Taiwan should focus its resources and energy on forging new cooperative relationships and substantial interactions with foreign countries, organizations and institutes. Doing so will put Taiwan one step ahead of China and help it escape the clutches of political isolation.
On Aug. 16, Chinese netizens protested Taiwanese bakery chain 85℃ for supposedly being pro Taiwanese independence after President Tsai Ing-wen paid a visit to one its stores in Los Angeles. Soon afterwards, food ordering apps in China took the chain off their lists of available restaurants.
The absurdity of this incident is astonishing. And it is just one of many examples of pettiness from China as it attempts to cut off Taiwan from the rest of the world. First there was the airline controversy in May, during which Beijing ordered several foreign carriers to change Taiwan’s designation to one that was in line with its “one China” principle, upon threat of economic consequences. Many airlines promptly gave in to the directive. In late July, a Taiwanese choir was banned from performing at the U.N. Center in Vienna, Austria, at the request of China. In early August, Taichung lost its status as host to the 2019 East Asian Youth Games, as a result of Beijing’s opposition to Taiwanese grassroots efforts to change the country’s name to “Taiwan” at the 2020 Tokyo Olympics. Not long afterwards, China struck again, this time demanding a change in name — other than “Taiwan.”
From this series of incidents, not to mention the end of Taiwan’s official diplomatic ties with El Salvador this week and four other countries since 2016, it is clear that China has doubled down on its political war of attrition. No matter is too small: Beijing has made it a goal to inject political controversy in the most trivial issues and events concerning Taiwan, to bring the island-nation down to its knees and force it to accept unification as the only solution for “peace.”
To combat such trifling behavior, Taiwan must take the high road in order to maintain its dignity and uphold its image as a progressive, democratic nation. Although it is tempting to pursue a retaliatory strategy, it would be difficult to match China’s economic and political prowess, rendering any attempt futile. Furthermore, it would only be a short-term solution, as Beijing could move from episode to episode, finding new demeaning ways to put Taipei down. With each new case, Taiwan should undoubtedly express its opposition and attempt to rectify the situation through pragmatic dialogue. However, if all else fails, it must avoid stooping down to China’s level. Instead, Taiwan should focus its resources and energy on finding new opportunities for cooperation and building substantial relationships with foreign organizations, institutes and countries. Doing so would put Taiwan one step ahead of China and help it escape the clutches of political isolation.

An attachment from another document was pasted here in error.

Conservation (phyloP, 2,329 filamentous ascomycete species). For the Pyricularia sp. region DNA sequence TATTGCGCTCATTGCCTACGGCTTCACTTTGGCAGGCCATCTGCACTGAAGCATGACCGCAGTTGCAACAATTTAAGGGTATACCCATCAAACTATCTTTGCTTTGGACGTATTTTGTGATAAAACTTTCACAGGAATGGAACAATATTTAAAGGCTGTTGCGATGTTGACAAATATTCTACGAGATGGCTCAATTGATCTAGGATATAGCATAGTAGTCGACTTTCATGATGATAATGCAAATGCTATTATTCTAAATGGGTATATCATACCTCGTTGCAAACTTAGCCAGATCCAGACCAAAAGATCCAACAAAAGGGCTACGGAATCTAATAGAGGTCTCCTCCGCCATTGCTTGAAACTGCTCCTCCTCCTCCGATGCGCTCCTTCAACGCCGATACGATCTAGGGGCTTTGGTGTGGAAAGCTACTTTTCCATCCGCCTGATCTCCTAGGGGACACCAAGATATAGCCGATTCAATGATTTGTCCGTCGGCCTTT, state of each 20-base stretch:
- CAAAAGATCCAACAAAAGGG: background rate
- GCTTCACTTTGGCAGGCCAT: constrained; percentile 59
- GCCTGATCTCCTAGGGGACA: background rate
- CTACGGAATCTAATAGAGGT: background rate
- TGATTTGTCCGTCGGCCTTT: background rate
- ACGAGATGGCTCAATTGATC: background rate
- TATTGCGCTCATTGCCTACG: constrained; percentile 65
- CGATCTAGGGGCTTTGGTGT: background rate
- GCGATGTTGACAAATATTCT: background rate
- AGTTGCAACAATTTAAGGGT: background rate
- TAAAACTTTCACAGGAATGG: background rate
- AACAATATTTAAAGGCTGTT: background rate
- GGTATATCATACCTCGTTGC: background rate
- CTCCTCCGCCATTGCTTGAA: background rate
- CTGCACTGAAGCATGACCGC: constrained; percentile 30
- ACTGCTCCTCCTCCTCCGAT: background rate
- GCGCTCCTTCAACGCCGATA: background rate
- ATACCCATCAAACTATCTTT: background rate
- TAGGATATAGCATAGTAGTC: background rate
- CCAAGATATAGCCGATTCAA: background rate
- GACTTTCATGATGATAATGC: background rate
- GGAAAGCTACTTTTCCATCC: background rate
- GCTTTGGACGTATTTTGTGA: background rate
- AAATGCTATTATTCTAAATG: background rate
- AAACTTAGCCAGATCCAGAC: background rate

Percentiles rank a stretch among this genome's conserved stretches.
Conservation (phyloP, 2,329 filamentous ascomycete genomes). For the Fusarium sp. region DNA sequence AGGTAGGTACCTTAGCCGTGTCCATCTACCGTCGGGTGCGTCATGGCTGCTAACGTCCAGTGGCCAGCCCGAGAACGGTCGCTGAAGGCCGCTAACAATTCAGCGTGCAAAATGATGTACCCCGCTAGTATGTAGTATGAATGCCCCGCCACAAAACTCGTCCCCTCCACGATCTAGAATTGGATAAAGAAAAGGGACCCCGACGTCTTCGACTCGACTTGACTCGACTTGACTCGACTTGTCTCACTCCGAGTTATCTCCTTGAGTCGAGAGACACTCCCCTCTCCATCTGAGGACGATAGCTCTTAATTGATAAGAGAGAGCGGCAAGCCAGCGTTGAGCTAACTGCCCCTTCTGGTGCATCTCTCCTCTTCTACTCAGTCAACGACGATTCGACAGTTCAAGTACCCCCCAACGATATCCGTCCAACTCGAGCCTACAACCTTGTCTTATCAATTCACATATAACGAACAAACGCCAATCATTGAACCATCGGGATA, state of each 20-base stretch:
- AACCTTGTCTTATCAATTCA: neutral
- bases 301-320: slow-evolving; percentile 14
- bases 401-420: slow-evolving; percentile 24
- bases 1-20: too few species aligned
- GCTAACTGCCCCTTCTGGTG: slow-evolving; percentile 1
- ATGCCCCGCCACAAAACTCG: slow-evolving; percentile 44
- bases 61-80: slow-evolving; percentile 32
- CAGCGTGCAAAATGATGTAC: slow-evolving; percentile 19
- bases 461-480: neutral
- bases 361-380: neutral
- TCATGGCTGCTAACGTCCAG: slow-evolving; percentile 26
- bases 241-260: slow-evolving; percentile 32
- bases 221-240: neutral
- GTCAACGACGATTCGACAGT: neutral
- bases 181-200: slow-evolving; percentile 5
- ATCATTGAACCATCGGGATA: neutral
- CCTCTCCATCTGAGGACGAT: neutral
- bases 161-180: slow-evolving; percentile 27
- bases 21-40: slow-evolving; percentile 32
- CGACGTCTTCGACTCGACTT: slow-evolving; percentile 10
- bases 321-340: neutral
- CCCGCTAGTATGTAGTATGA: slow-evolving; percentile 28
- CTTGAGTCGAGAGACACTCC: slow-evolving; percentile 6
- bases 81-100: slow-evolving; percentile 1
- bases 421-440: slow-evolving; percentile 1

“Protecting Taiwan is protecting the values of freedom and democracy … Each diplomatic setback becomes our strength to break through our situation.”
This argument has already been made, but it needs to be said again to drive the message home. Already, there have been many instances of promising cooperation. To name just a few: in 2017 and 2018, Taiwan signed memorandums of understanding (MOU) with Belgium, Poland, and India regarding sustainable energy, financial technology, and artificial intelligence cooperation, respectively. In April 2017, Reporters without Borders opened its Asian bureau in Taipei, passing on Hong Kong. According to the New York Times, this decision was heavily influenced by Taiwan’s high level of press freedom, coupled with the real possibility that journalists and employees would be surveilled against in Hong Kong. On Aug. 16, the U.S. Drug Enforcement Administration announced plans to open a branch in Taipei to “promote exchanges with local law enforcement agencies” and “further exchange information on cross-border crime.” This decision is symbolic of the deep level of trust and support between the two countries. On Aug. 17, Taiwan’s Ministry of Economic Affairs signed an MOU with the University of California-Irvine concerning talent recruitment and academia-industry exchanges. Furthermore, with the passing of the 2019 National Defense Authorization Act earlier this month, the U.S. is likely to send a hospital ship to Taiwan for a Pacific Partnership mission to improve disaster response planning and preparedness, as well as to strengthen assistance between the U.S. and Taiwan.
These agreements portray Taiwan as a reliable partner in the international arena, and must continue. By being creative in response to China’s political pressure, Taiwan proves to the world that even without official recognition, it can prevail over injustice and aggression, which inevitably will garner more international support. In a statement by President Tsai shortly before her recent U.S. stopover, she proclaimed that “Protecting Taiwan is protecting the values of freedom and democracy … Each diplomatic setback becomes our strength to break through our situation.” This optimistic stance is indicative of Taiwan’s commitment to a brighter future, free from Chinese intimidation. Rather than quarreling with China in tit for tat disputes, Taiwan can persevere with its positive image. Furthermore, doing so would reaffirm the striking difference between Taiwan and China: A democratic, pro justice, progressive nation versus an authoritarian, belligerent, human rights violator.
China’s political attacks are unrelenting, which is why it is vital that Taiwan finds more ways to showcase its liberalism and advocacy for universal values. To be sure, it is an uphill struggle, one that comes with many upsets and much uncertainty. However, it must be done to preserve the nation’s sovereignty and establish it as a beacon of progress.
Top photo courtesy of the Tsai Ing-wen official Facebook page.
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